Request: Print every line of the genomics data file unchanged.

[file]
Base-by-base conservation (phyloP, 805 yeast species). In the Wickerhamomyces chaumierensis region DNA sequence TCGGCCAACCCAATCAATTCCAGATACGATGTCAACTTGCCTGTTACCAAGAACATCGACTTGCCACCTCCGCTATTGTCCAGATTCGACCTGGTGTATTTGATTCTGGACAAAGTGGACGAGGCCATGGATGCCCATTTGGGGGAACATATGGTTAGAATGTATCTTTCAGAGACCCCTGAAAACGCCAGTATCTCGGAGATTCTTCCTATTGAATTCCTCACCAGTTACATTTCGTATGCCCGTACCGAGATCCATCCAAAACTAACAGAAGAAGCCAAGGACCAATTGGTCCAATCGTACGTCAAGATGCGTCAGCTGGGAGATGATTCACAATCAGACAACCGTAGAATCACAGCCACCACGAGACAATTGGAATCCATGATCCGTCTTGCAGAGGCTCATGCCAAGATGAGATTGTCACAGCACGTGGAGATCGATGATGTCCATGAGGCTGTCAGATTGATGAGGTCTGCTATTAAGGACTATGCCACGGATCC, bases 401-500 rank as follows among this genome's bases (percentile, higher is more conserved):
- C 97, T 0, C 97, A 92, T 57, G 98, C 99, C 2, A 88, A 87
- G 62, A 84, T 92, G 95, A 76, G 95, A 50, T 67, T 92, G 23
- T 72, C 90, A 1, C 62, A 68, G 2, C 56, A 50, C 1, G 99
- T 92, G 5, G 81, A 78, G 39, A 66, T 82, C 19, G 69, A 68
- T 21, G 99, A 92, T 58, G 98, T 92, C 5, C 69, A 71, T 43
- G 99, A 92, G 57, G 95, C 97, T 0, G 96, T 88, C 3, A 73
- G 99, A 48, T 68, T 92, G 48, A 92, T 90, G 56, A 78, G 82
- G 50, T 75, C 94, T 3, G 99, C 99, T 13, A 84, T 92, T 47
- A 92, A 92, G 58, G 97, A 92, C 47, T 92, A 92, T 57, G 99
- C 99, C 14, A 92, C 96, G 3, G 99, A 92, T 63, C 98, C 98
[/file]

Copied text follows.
Base-by-base conservation (phyloP, 805 yeast species). In the Wickerhamomyces chaumierensis region DNA sequence TCGGCCAACCCAATCAATTCCAGATACGATGTCAACTTGCCTGTTACCAAGAACATCGACTTGCCACCTCCGCTATTGTCCAGATTCGACCTGGTGTATTTGATTCTGGACAAAGTGGACGAGGCCATGGATGCCCATTTGGGGGAACATATGGTTAGAATGTATCTTTCAGAGACCCCTGAAAACGCCAGTATCTCGGAGATTCTTCCTATTGAATTCCTCACCAGTTACATTTCGTATGCCCGTACCGAGATCCATCCAAAACTAACAGAAGAAGCCAAGGACCAATTGGTCCAATCGTACGTCAAGATGCGTCAGCTGGGAGATGATTCACAATCAGACAACCGTAGAATCACAGCCACCACGAGACAATTGGAATCCATGATCCGTCTTGCAGAGGCTCATGCCAAGATGAGATTGTCACAGCACGTGGAGATCGATGATGTCCATGAGGCTGTCAGATTGATGAGGTCTGCTATTAAGGACTATGCCACGGATCC, bases 401-500 rank as follows among this genome's bases (percentile, higher is more conserved):
- C 97, T 0, C 97, A 92, T 57, G 98, C 99, C 2, A 88, A 87
- G 62, A 84, T 92, G 95, A 76, G 95, A 50, T 67, T 92, G 23
- T 72, C 90, A 1, C 62, A 68, G 2, C 56, A 50, C 1, G 99
- T 92, G 5, G 81, A 78, G 39, A 66, T 82, C 19, G 69, A 68
- T 21, G 99, A 92, T 58, G 98, T 92, C 5, C 69, A 71, T 43
- G 99, A 92, G 57, G 95, C 97, T 0, G 96, T 88, C 3, A 73
- G 99, A 48, T 68, T 92, G 48, A 92, T 90, G 56, A 78, G 82
- G 50, T 75, C 94, T 3, G 99, C 99, T 13, A 84, T 92, T 47
- A 92, A 92, G 58, G 97, A 92, C 47, T 92, A 92, T 57, G 99
- C 99, C 14, A 92, C 96, G 3, G 99, A 92, T 63, C 98, C 98